It would also have to determine what caused the booster to explode after it had separated and begun orienting itself to fall back through the atmosphere to earth.

It will be up to SpaceX to submit a report, detailing what caused the flight to fail and what changes it plans to make for the next flight.

"Before authorizing a third Starship/Super Heavy launch, SpaceX must obtain a modified license from the FAA that addresses safety, environmental and other regulatory requirements," the FAA said in a statement to The Washington Post. "As part of the licensing process, the FAA will review all new information submitted by SpaceX, including environmental concerns."

SpaceX has a lot of experience working with the FAA and moving fast to get back to the launchpad. After it lost a Falcon 9 rocket on a cargo resupply mission to the International Space Station for NASA in 2015, SpaceX flew six months later - and pulled off the first landing of its booster.

During an earlier testing campaign of Starship, SpaceX lost a series of prototypes that collapsed, exploded or crashed and then exploded but was able to discover the problems, fix them and return to testing. It hopes to do the same with the fully integrated Starship system now.

"With a test like this, success comes from what we learn," SpaceX said in a statement after the most recent launch. "And this flight will help us improve Starship's reliability as SpaceX seeks to make life multiplanetary. Data review is ongoing as we look for improvements to make for the next flight."

It added that "the flight test's conclusion came when telemetry was lost near the end of second stage burn before engine cutoff after more than eight minutes of flight. The team verified a safe command destruct was appropriately triggered based on available vehicle performance data."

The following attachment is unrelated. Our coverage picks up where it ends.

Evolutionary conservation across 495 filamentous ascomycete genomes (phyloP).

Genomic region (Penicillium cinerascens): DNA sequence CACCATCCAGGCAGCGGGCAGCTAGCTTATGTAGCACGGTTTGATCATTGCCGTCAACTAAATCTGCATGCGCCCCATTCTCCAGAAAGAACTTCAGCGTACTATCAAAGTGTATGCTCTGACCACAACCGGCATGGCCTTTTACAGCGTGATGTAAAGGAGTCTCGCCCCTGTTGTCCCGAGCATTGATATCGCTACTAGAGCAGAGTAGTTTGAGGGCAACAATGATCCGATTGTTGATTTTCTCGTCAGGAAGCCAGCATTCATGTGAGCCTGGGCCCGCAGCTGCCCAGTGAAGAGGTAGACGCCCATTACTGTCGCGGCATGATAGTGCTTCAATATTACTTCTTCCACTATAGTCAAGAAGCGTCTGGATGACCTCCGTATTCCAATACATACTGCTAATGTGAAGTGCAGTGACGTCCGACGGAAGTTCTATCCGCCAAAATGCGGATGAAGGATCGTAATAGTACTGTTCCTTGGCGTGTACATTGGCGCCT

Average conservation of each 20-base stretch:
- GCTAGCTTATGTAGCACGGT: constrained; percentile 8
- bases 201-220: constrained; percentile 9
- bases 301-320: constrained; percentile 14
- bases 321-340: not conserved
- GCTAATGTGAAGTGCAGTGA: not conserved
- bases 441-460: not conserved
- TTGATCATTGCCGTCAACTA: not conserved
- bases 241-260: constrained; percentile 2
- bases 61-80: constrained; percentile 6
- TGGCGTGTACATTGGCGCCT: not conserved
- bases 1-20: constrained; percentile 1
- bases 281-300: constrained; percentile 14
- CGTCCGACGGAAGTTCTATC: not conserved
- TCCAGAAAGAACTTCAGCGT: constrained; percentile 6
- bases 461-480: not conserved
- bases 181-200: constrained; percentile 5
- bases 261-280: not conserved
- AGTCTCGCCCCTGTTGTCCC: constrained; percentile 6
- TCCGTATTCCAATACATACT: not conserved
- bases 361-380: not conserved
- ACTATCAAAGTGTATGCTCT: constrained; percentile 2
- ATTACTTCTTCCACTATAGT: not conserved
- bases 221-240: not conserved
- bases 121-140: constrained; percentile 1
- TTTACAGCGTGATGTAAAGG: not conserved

SpaceX has not said what caused the explosion of the booster, or why the second-stage self-destruct mechanism was triggered.

SpaceX is not the only one eager to get back to testing. NASA is investing $4 billion in the vehicle and has hired SpaceX to use it to ferry its astronauts to and from the lunar surface in the first landings since the end of the Apollo era in 1972. NASA is hoping the first Artemis landing with astronauts on board will happen by 2025 or 2026, but the timeline largely depends on Starship. The rocket and spacecraft will have to fly many times to prove its reliability. It also needs to be refueled in orbit before going to the moon, a difficult feat that has never been accomplished before.

"I would hope the Biden administration takes note of what is at stake here and push the FAA to not drag its feet with the next launch license," said Todd Harrison, a nonresident senior associate at the Center for Strategic and International Studies, a Washington think tank. "NASA's Artemis program is critically dependent on Starship's development, as is the commercial space sector that would benefit greatly from the significant drop in launch costs Starship will bring."

Still, there is likely to be more tension between SpaceX, the hard-charging commercial company, and the federal government, which is often layered in red tape, he said.

"SpaceX tends to expect government approval will follow logical and efficient timelines," Harrison said. "But government bureaucracy is anything but logical and efficient."